Music Theory

The Music Department at UTA offers a B.M. in Music with an option in Composition (B.M., Composition Option), and a Masters of Music in Music Theory (M.M., Theory).

B.M and B.M. Composition

Both degrees prepare the undergraduate for a career in graduate studies and beyond through Advanced lessons and seminars. Topics of these upper-level classes include: Sonata Theory, Composition Lessons, Computer-Aided Composition, Schenkerian Analysis, and Generative Theory.

For specific degree requirements, please see the Undergraduate Catalog listing for the Music Degrees.

Undergraduate Catalog

**NOTE FOR ALL INCOMING FRESHMEN**

If you are planning to attend a music program, a certain degree of music literacy is expected PRIOR to enrolling in your first semester of music courses. We STRONGLY RECOMMEND that students visit the following website:

www.musictheory.net/lessons/

We recommend the following sections within this site:

  • THE BASICS: Students must know these materials PERFECTLY before entering Theory/Harmony I (MUSI 1325)
  • RHYTHM AND METER and SCALES AND KEY SIGNATURES: Students need a basic understanding of this material. It is covered in Theory 1, but at a very rapid pace.
  • INTERVALS: We STRONGLY recommend that students work on this material PRIOR to beginning Theory 1- this area is vital to your success in Theory 1 and the more knowledge of this you come in with, the better!
  • CHORDS - Useful to go over in preparation for more detailed work in the semester.

You should continue to use this website, including the remaining chapters, throughout the semester, as an additional resource. If you have any questions, feel free to contact your Theory 1 professor.

Faculty

Dr. Graham Hunt, Ph.D. Duke University

Department of Music

Associate Chair, Professor, Music Theory and Composition Area Coordinator

Area: Music Theory and Composition

Graham Hunt

Email: gghunt@uta.edu

Phone #: 817-272-2446

Office: FA 304

Bio: Graham Hunt is Professor of Musicology and Music Theory at the University of Texas at Arlington. He received his Ph.D. in Musicology from Duke University. He has published numerous peer-reviewed articles in music theory journals, including 2 articles in the most pre-eminent journal in the field of Music Theory, Music Theory Spectrum. He has also presented 5 times at the national meeting of the Society of Music Theory. He served as President of the Texas Society Music Theory from 2011-2014. He has given the keynote speech for the Oklahoma City University Theory Conference and has been a guest speaker at the Music Theory Lecture Series at the University of Massachusetts-Amherst and the University of Texas at Austin. He has published on subjects such as Wagner, Neo-Riemannian analysis, the Three-Key Exposition in Sonata forms, and, most recently, problematic rondo forms in Classical and 19th-Century finales, in journals such as Journal for Schenkerian Studies, Integral, Theory and Practice, 19th-Century Music Review, and Music Theory Spectrum. He was also selected to be the Grace and Joseph Valentine Visiting Professor at Amherst College (Massachusetts) in 2009. His latest research applies the groundbreaking theories of William Caplin, "Formal-Function Analysis," which was derived from the theories of Arnold Schoenberg to examine formal ambiguities that have previous defied traditional analytical interpretations, such as three-key expositions, truncated rondo forms, and opera arias, duets, and ensembles. Most recently, he was been invited to contribute a chapter to "Mozart Operas", a volume published by Leuven press, on Sonata forms in Mozart's operas, published an article in Music Analysis (published in the UK) on "Diverging Subordinate Themes" in sonata forms ranging from Scarlatti to Bruckner, and contributed a chapter to “Wagner studies” on formal functions of leitmotivs in Wagner’s opera Lohengrin. This November, he will present a paper on “Lesser, Redundant and Inconvenient Rondo Forms” at the national Society for Music Theory, which will be held virtually.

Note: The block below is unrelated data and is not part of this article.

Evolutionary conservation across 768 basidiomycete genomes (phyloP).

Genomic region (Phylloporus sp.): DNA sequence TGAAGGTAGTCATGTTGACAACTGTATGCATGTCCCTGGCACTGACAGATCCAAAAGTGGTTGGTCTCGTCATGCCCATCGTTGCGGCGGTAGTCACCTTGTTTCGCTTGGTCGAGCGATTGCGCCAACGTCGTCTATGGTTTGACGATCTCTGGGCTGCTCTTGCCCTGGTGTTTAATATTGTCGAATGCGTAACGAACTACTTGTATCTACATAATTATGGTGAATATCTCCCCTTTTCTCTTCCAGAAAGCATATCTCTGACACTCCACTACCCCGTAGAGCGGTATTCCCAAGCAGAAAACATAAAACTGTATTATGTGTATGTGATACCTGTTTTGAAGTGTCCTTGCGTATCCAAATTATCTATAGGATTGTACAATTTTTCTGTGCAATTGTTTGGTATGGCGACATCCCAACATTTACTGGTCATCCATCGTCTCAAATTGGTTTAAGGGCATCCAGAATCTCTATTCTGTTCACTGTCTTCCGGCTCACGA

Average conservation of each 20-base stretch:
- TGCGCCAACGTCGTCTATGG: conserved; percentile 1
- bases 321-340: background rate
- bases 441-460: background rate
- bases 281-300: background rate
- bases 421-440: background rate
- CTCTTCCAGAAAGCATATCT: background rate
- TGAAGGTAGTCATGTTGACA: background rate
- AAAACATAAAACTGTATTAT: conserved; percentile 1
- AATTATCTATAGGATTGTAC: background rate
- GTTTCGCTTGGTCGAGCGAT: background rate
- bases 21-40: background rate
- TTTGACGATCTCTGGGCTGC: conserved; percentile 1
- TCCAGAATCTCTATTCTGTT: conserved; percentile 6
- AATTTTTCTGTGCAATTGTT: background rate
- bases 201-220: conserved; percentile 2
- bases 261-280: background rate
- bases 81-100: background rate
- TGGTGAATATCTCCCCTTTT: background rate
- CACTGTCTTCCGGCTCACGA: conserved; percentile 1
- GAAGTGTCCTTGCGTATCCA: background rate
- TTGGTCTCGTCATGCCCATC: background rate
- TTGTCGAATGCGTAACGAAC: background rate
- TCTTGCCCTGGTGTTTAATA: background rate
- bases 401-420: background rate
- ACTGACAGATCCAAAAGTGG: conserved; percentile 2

Dr. Elyse Kahler, D.M.A. from Texas Tech University (Music Composition)

Department of Music

Adjunct Assistant Professor

Area: Music Composition

Elyse Kahler

Email: elyse.kahler@uta.edu

Office: FA 307

Bio: Elyse Kahler is an Adjunct Assistant Professor at The University of Texas at Arlington. Dr. Kahler writes for a variety of ensembles and levels, and has particular interests in fun and engaging music for middle school students and inspiring music for the modern church. Recent projects include a commission from the Lubbock Chorale (Parallax) with text by Allison Boye, Height Difference Duo (The Hobbit and the Elf), Freedom to Be for The Phoenix Project, From the Ashes, and Perspectives, a chamber work with dance and film in collaboration with Anne Wharton. Dr. Kahler is also passionate about music composition pedagogy and is currently researching methods to discuss the creative process with composition students. During the summers, Dr. Kahler teaches music theory at the Interlochen Arts Camp in Interlochen, MI. For more information, please visit www.elysekahler.com

Joseph Turner, M.M. University of Arizona

Department of Music

Lecturer

Area: Music Theory

Email: joseph.turner@uta.edu

Office: FA 109